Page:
A team of Johns Hopkins researchers working with animals has developed a vaccine that prevents the virulent TB bacterium from invading the brain and causing the highly lethal condition TB meningitis, a disease that disproportionately occurs in TB-infected children and in adults with compromised immune system. A report on the federally funded research was published online June 11 in the journal PLOS ONE.
TB brain infections often cause serious brain damage and death even when recognized and treated promptly, researchers say. This is so because many drugs currently used to treat resistant TB strains cannot cross the so-called brain-blood barrier, which stops pathogens from entering the brain, but also keeps most medicines woefully out of the brains reach.
Once TB infects the brain, our treatment options have modest effect at best, so preventing brain infection in the first place is the only fool-proof way to avert neurologic damage and death, says lead investigator Sanjay Jain, MD, an infectious disease specialist at the Johns Hopkins Childrens Center. Unfortunately, our sole preventive weapon, the traditional BCG vaccine, has a spotty track record in terms of efficacy.
The new Johns Hopkins vaccine, tested in guinea pigs, could eventually add a much-needed weapon to a largely depleted therapeutic and preventive arsenal. TB currently affects nearly 9 million people worldwide and is growing increasingly resistant to many powerful antibiotics, according to the World Health Organization (WHO).
The experimental vaccine works against certain lethal strains of TB that are marked by the presence of a protein known as PknD, which helps the TB bacterium sneak past the blood-brain barrier. Specifically, PknD makes TB virulent by allowing it to attach to, damage and penetrate the protective cells that line the small blood vessels of the brain and prevent toxins and bugs traversing the blood from invading the organ.
If proven effective in people, the vaccine also could be used to boost the brain-protective effects of the traditional BCG vaccine, the only currently available anti-TB vaccine, the efficacy of which varies greatly, Jain says. In addition, BCG contains live bacteria and therefore cannot be given to immune-compromised people, such as HIV patients, who are at greater risk of developing widespread TB. About one-third of the 34 million HIV-infected people worldwide have TB, according to the WHO.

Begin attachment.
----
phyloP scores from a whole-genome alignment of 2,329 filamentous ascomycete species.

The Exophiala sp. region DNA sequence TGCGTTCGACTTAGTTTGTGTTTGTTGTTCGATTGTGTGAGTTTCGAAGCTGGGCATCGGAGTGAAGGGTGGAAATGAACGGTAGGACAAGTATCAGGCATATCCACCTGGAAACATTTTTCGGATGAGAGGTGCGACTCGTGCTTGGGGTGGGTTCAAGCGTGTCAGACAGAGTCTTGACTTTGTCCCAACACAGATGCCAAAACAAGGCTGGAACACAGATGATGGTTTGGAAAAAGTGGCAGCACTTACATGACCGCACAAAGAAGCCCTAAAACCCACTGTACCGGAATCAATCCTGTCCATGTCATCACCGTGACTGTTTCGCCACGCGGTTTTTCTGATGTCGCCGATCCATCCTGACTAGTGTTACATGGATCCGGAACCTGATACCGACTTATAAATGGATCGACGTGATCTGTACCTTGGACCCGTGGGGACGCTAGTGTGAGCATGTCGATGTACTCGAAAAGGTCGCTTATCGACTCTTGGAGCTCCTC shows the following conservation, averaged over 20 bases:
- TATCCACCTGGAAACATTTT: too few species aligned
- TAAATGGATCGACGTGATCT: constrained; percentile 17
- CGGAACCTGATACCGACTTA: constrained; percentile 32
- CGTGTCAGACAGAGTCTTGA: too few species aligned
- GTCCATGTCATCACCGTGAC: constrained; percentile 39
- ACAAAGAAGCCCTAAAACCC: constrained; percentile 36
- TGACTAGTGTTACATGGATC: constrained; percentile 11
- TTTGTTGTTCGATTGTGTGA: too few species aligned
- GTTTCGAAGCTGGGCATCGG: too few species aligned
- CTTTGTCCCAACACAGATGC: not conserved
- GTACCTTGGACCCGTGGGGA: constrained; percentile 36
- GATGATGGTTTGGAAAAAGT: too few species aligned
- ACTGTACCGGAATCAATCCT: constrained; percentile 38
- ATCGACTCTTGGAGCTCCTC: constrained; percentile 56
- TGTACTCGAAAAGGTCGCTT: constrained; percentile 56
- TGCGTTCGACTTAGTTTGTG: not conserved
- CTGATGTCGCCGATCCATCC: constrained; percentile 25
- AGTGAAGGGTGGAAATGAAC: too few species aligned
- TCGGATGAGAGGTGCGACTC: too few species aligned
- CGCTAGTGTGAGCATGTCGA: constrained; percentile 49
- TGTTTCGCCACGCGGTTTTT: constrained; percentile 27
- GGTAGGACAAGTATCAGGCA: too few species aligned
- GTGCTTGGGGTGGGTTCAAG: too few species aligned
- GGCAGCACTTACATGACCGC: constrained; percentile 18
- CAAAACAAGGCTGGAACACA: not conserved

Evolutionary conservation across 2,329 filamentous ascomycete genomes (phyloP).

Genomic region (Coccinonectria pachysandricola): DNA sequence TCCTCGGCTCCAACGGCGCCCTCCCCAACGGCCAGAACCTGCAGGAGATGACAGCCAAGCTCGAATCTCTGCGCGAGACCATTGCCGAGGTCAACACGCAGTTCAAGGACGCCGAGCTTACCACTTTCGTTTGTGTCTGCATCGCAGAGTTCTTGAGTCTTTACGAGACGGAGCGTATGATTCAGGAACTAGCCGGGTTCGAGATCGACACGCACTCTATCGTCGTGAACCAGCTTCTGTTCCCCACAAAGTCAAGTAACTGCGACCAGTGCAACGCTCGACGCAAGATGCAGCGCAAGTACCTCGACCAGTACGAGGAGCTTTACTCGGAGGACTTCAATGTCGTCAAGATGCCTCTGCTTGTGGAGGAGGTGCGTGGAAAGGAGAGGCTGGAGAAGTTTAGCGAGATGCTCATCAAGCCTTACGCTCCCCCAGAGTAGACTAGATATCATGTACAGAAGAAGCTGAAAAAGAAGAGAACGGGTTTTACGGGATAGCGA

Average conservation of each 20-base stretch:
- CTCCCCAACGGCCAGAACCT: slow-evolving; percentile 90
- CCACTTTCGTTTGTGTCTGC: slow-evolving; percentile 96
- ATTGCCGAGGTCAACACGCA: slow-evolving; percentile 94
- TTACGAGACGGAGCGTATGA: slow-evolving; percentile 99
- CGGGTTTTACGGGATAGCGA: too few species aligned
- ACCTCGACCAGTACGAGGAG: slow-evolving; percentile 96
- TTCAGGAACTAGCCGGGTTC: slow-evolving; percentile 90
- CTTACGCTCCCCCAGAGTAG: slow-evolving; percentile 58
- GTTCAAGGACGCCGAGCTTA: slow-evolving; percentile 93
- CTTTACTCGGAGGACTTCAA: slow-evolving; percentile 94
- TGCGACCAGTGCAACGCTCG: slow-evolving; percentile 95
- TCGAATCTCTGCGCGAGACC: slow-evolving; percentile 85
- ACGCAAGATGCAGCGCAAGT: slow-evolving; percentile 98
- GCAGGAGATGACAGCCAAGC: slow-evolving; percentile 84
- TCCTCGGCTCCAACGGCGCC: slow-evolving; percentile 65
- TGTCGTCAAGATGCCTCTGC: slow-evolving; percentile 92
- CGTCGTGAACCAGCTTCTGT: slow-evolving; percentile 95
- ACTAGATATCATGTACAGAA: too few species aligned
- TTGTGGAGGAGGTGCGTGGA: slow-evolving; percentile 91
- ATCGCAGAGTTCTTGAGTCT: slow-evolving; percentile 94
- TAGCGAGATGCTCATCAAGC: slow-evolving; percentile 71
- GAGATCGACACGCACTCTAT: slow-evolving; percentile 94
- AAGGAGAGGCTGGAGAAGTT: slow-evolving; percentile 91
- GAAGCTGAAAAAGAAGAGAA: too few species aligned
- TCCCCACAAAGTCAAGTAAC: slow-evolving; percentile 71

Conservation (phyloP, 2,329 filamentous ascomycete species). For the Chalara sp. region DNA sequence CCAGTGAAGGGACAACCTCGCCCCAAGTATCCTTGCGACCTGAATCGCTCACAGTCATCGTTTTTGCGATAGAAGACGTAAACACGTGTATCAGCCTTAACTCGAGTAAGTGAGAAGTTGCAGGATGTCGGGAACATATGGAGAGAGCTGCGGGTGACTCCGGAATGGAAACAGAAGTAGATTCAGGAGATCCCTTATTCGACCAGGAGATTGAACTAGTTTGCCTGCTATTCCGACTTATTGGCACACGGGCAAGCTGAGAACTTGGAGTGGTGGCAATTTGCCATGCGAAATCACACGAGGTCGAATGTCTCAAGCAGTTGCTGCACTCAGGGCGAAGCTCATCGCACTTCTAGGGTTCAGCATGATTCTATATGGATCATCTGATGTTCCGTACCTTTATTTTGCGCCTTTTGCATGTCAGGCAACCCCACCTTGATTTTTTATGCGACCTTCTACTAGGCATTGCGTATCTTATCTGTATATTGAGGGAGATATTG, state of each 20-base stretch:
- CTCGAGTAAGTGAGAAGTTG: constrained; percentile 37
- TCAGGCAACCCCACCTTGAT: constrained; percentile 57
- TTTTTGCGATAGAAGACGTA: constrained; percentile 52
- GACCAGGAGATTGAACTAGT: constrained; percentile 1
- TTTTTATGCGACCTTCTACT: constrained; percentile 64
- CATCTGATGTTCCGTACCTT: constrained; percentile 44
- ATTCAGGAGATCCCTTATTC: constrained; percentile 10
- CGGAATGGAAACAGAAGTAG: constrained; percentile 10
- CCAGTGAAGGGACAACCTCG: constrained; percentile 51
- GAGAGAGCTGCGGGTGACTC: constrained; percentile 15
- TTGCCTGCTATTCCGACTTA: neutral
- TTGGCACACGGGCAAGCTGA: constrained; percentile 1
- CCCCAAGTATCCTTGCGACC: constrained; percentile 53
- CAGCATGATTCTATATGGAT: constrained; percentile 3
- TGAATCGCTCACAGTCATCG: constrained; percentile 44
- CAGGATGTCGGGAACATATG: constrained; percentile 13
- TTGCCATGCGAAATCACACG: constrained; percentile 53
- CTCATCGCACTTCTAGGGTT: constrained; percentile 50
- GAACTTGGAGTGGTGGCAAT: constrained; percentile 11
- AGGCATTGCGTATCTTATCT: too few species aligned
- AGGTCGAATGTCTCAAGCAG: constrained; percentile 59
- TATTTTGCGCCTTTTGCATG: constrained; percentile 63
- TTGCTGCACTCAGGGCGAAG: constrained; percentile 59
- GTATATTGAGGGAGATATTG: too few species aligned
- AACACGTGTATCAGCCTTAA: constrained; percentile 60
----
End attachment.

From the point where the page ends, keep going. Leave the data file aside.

By contrast, the experimental vaccine is made with PknD protein chunks, which by themselves cannot cause full-blown disease even in people with weakened immune systems.
In their experiments, the Johns Hopkins researchers compared the effectiveness of the new vaccine with the traditional BCG vaccine. Animals were injected with placebo, BCG or the new vaccine and then exposed to airborne TB. The researchers measured TB loads in the lungs and brains of all three groups, as well as in those of non-vaccinated animals.
Animals given either active vaccine had far fewer TB cells in their brains compared with their non-vaccinated or placebo-vaccinated counterparts. Both vaccines were equally effective in preventing invasive TB infections of the brain and spinal cord, even though the new vaccine fared worse at reducing TB cell loads in the lungs. Notably, animals injected with the new vaccine had TB cell counts in their lungs similar to those of placebo-injected or non-vaccinated animals, yet far fewer TB cells in their brains.
What this tells us is that even in the presence of full-blown lung infection, the new vaccine somehow blunted TBs ability to infect and damage the brain, says investigator Ciaran Skerry, PhD, of the Johns Hopkins Center for Tuberculosis Research.
Animals that got the new vaccine also had higher levels of protective TB-specific antibodies and higher levels of interferons, the cry-for-help chemicals released by virus-infected or bacterium-infected cells that summon the bodys immune defenses against pathogens.
To determine whether the new vaccine could also render the TB bacterium less virulent in human cells, the researchers soaked TB bacteria in blood obtained from BCG-vaccinated, non-vaccinated and experimentally vaccinated animals, then mixed the pre-soaked TB bacteria with human endothelial cells that line the small blood vessels of the brain and guard it against invasive pathogens. Bacteria treated with blood from the experimentally vaccinated animals showed far less virulence and were far less capable of damaging the human cells than were the TB bacteria soaked in blood from BCG-vaccinated or non-vaccinated animals.
The study was funded by the National Institutes of Health under grants OD006492 and AI083125.
Co-investigators included Supriya Pokkali, Michael Pinn, Nicholas Be, Jamie Harper and Petros Karakousis, all of Johns Hopkins.
Source: Johns Hopkins Medicine